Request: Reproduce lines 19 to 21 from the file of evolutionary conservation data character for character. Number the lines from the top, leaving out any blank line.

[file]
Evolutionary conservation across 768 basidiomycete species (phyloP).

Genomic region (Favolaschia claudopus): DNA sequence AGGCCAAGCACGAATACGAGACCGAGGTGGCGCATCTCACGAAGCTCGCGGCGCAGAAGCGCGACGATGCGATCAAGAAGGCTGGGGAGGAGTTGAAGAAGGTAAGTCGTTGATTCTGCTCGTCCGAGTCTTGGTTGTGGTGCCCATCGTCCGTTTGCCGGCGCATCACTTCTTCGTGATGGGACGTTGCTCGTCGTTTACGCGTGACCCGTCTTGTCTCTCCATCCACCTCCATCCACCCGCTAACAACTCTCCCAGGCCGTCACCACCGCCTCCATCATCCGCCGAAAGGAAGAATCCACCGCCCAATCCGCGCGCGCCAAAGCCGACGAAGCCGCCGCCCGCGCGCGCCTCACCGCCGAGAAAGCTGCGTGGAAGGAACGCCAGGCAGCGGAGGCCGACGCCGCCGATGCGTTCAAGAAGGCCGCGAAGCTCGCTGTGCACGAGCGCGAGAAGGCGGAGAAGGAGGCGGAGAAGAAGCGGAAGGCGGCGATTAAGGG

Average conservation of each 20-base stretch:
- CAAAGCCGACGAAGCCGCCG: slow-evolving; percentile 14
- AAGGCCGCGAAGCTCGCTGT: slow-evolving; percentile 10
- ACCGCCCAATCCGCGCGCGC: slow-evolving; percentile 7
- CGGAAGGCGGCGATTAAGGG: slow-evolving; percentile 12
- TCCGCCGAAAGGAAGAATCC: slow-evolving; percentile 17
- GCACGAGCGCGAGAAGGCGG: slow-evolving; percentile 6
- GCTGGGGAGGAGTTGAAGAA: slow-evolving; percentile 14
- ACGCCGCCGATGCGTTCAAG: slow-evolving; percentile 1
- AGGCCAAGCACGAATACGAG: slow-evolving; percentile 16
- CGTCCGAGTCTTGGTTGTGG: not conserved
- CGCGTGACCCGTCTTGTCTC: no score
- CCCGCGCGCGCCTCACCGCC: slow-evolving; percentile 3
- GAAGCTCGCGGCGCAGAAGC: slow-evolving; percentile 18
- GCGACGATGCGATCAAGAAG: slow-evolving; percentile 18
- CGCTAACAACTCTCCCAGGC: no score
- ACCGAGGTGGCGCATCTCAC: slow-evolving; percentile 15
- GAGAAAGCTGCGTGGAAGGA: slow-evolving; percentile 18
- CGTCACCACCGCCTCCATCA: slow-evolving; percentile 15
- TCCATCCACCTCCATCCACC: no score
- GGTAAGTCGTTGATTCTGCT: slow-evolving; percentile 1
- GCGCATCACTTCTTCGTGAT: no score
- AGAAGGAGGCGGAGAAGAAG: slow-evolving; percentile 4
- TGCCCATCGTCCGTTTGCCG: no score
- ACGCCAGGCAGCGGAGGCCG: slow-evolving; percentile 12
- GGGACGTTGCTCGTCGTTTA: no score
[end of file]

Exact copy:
- ACCGAGGTGGCGCATCTCAC: slow-evolving; percentile 15
- GAGAAAGCTGCGTGGAAGGA: slow-evolving; percentile 18
- CGTCACCACCGCCTCCATCA: slow-evolving; percentile 15